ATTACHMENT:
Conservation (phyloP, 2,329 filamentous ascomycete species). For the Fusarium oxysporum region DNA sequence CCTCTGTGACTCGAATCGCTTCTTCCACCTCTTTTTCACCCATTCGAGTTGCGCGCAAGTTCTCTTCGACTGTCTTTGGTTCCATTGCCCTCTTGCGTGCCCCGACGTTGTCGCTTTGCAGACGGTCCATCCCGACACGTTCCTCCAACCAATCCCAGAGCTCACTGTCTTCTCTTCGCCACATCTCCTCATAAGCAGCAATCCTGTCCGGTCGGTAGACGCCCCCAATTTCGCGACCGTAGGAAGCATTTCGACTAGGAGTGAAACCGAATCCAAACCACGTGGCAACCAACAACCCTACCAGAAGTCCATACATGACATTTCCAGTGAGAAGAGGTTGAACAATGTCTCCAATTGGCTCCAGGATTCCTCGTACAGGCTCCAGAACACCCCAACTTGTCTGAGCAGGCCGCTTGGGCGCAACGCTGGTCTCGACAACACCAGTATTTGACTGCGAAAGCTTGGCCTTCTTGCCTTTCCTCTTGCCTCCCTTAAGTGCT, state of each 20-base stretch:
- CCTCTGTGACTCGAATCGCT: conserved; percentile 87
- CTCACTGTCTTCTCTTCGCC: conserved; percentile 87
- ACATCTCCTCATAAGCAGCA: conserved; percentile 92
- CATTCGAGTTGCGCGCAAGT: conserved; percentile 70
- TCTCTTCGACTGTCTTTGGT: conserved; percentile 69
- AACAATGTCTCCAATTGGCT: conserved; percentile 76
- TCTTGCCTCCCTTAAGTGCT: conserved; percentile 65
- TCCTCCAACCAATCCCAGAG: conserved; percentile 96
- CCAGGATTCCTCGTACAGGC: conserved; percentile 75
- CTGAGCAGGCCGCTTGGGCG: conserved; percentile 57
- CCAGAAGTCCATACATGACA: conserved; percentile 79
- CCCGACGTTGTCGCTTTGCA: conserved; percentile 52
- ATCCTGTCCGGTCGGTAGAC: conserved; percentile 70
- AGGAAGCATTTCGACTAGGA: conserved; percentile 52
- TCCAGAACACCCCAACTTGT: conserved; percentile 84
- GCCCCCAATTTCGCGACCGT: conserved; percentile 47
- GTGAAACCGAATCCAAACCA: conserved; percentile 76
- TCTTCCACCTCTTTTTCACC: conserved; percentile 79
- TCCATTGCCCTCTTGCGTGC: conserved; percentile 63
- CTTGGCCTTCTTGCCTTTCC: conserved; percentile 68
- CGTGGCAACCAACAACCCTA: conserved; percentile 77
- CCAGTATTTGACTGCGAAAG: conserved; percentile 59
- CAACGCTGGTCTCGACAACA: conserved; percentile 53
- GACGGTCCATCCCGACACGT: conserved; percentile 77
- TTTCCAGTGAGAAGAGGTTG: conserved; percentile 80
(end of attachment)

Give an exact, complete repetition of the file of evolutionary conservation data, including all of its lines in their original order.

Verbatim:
Conservation (phyloP, 2,329 filamentous ascomycete species). For the Fusarium oxysporum region DNA sequence CCTCTGTGACTCGAATCGCTTCTTCCACCTCTTTTTCACCCATTCGAGTTGCGCGCAAGTTCTCTTCGACTGTCTTTGGTTCCATTGCCCTCTTGCGTGCCCCGACGTTGTCGCTTTGCAGACGGTCCATCCCGACACGTTCCTCCAACCAATCCCAGAGCTCACTGTCTTCTCTTCGCCACATCTCCTCATAAGCAGCAATCCTGTCCGGTCGGTAGACGCCCCCAATTTCGCGACCGTAGGAAGCATTTCGACTAGGAGTGAAACCGAATCCAAACCACGTGGCAACCAACAACCCTACCAGAAGTCCATACATGACATTTCCAGTGAGAAGAGGTTGAACAATGTCTCCAATTGGCTCCAGGATTCCTCGTACAGGCTCCAGAACACCCCAACTTGTCTGAGCAGGCCGCTTGGGCGCAACGCTGGTCTCGACAACACCAGTATTTGACTGCGAAAGCTTGGCCTTCTTGCCTTTCCTCTTGCCTCCCTTAAGTGCT, state of each 20-base stretch:
- CCTCTGTGACTCGAATCGCT: conserved; percentile 87
- CTCACTGTCTTCTCTTCGCC: conserved; percentile 87
- ACATCTCCTCATAAGCAGCA: conserved; percentile 92
- CATTCGAGTTGCGCGCAAGT: conserved; percentile 70
- TCTCTTCGACTGTCTTTGGT: conserved; percentile 69
- AACAATGTCTCCAATTGGCT: conserved; percentile 76
- TCTTGCCTCCCTTAAGTGCT: conserved; percentile 65
- TCCTCCAACCAATCCCAGAG: conserved; percentile 96
- CCAGGATTCCTCGTACAGGC: conserved; percentile 75
- CTGAGCAGGCCGCTTGGGCG: conserved; percentile 57
- CCAGAAGTCCATACATGACA: conserved; percentile 79
- CCCGACGTTGTCGCTTTGCA: conserved; percentile 52
- ATCCTGTCCGGTCGGTAGAC: conserved; percentile 70
- AGGAAGCATTTCGACTAGGA: conserved; percentile 52
- TCCAGAACACCCCAACTTGT: conserved; percentile 84
- GCCCCCAATTTCGCGACCGT: conserved; percentile 47
- GTGAAACCGAATCCAAACCA: conserved; percentile 76
- TCTTCCACCTCTTTTTCACC: conserved; percentile 79
- TCCATTGCCCTCTTGCGTGC: conserved; percentile 63
- CTTGGCCTTCTTGCCTTTCC: conserved; percentile 68
- CGTGGCAACCAACAACCCTA: conserved; percentile 77
- CCAGTATTTGACTGCGAAAG: conserved; percentile 59
- CAACGCTGGTCTCGACAACA: conserved; percentile 53
- GACGGTCCATCCCGACACGT: conserved; percentile 77
- TTTCCAGTGAGAAGAGGTTG: conserved; percentile 80